Private Goods And Common Property: Pottery Production In A Honduran Lenca Community


Catherine M. Tucker, 2010


Most research on common property focuses on common-pool goods, which are characterized by difficulty of exclusion and vulnerability to depletion (subtractability). Few studies have addressed common property arrangements for "private goods," which are subtractable but characterized by ease of exclusion. In order for a private good to be managed successfully as common property, institutions must exist to guarantee the access of eligible appropriators despite its ease of exclusion and susceptibility to individual monopolization. Drawing on research in an indigenous Lenca community in western Honduras, this case study explores the communal management of scarce, spatially concentrated claybeds, sand deposits, and outcroppings of colored soils. All of these goods are necessary for artisanal pottery production, which is regarded as a cultural patrimony by the community. The study shows that socioeconomic, institutional, and spiritual dimensions interact to maintain communal management of these "private goods." The importance of pottery production to the local culture and economy facilitates and reinforces common property institutions associated with these goods. The evidence indicates that when rare or scarce "private goods" are integral to a people's livelihoods and culture, common property arrangements can be an effective approach to management.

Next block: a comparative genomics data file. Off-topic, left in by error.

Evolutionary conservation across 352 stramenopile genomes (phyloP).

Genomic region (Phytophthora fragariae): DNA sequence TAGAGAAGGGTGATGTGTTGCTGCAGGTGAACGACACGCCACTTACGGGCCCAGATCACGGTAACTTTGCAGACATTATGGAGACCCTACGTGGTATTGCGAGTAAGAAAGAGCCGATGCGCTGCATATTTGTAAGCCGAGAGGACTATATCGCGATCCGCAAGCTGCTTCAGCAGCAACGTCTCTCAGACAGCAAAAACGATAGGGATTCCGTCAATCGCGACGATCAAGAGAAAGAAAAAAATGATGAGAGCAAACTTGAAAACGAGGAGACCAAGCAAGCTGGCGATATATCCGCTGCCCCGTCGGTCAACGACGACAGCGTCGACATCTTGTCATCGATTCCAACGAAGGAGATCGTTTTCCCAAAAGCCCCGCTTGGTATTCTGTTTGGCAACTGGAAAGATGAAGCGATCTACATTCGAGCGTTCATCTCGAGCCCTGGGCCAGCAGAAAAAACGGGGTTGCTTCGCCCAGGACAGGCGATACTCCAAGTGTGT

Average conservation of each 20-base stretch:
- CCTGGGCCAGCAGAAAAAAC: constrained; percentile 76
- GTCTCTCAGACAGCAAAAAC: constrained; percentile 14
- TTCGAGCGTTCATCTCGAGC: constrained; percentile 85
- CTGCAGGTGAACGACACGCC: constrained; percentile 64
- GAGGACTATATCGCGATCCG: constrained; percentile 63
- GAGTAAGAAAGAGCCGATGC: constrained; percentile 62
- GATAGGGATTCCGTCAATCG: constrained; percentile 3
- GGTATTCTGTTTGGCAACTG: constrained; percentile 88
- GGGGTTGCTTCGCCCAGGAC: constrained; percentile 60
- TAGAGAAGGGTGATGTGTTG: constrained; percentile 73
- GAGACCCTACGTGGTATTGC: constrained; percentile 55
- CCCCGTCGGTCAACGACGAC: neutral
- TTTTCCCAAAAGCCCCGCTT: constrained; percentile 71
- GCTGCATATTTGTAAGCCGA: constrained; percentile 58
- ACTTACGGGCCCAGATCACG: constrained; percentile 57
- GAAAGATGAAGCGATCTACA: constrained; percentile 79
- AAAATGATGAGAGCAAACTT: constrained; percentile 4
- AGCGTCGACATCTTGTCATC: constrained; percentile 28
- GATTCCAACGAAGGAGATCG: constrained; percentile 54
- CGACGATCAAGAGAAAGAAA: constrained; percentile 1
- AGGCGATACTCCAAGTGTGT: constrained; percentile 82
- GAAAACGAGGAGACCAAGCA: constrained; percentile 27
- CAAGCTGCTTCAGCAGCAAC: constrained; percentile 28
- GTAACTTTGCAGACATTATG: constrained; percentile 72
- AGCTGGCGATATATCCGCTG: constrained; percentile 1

Human Organization External link; 69(1): 43 - 53

Map of La Campa, Honduras


Tags: Honduras  Lenca  pottery  property  

Distributed by Indigenous Peoples Issues and Resources External link (IPIR). IPIR aggregates, indexes, and distributes content on behalf of hundreds of indigenous nations, organizations, and media outlets. Articles, commentaries, and book reviews that do not identify a source are produced or commissioned by IPIR.

Please help support IPIR. Without your support, we cannot continue to provide articles, videos, news, resources, and more on indigenous peoples issues from around the world. IPIR is the largest distributor of news on indigenous issues, and we host one of the largest databases on indigenous issues in the world. Please help support IPIR - any contribution helps, no matter how small.
Find us on Facebook
Follow us on Twitter
Grab our RSS Feed
Find us on Google Plus